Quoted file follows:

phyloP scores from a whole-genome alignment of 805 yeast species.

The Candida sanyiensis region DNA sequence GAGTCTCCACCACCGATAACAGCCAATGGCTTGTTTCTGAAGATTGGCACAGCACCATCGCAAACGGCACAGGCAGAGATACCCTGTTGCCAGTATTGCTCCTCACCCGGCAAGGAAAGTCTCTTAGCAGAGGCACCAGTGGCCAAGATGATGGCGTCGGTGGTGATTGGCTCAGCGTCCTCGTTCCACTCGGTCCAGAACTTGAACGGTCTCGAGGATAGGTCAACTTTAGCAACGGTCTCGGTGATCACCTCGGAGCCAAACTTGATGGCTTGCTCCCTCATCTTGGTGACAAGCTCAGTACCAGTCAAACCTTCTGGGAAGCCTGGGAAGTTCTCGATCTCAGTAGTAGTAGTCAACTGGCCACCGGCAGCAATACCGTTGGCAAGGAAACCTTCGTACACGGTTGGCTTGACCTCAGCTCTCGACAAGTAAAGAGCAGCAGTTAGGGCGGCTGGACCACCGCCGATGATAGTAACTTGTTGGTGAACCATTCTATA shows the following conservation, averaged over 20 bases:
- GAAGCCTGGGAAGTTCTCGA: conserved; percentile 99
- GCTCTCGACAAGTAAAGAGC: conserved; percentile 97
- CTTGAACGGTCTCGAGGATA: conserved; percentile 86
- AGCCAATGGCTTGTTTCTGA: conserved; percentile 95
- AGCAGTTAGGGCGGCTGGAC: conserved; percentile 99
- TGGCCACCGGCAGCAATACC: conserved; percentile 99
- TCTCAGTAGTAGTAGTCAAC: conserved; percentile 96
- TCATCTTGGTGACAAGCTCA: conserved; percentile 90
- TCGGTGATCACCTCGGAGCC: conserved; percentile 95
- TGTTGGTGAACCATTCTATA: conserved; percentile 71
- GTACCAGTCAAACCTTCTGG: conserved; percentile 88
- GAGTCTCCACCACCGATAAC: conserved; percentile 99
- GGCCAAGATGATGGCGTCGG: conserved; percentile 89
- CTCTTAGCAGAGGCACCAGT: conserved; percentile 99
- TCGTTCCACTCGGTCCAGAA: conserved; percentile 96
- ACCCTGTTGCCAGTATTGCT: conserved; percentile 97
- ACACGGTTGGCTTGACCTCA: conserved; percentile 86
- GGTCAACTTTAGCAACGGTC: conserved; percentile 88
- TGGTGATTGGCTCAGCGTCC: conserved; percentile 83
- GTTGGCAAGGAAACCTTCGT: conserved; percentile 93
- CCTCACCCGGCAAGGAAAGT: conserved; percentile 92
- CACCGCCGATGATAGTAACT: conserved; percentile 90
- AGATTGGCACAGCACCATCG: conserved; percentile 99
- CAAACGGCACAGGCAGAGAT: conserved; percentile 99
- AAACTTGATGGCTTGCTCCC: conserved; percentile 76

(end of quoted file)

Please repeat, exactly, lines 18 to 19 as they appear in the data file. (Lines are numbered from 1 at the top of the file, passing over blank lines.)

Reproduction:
- ACCCTGTTGCCAGTATTGCT: conserved; percentile 97
- ACACGGTTGGCTTGACCTCA: conserved; percentile 86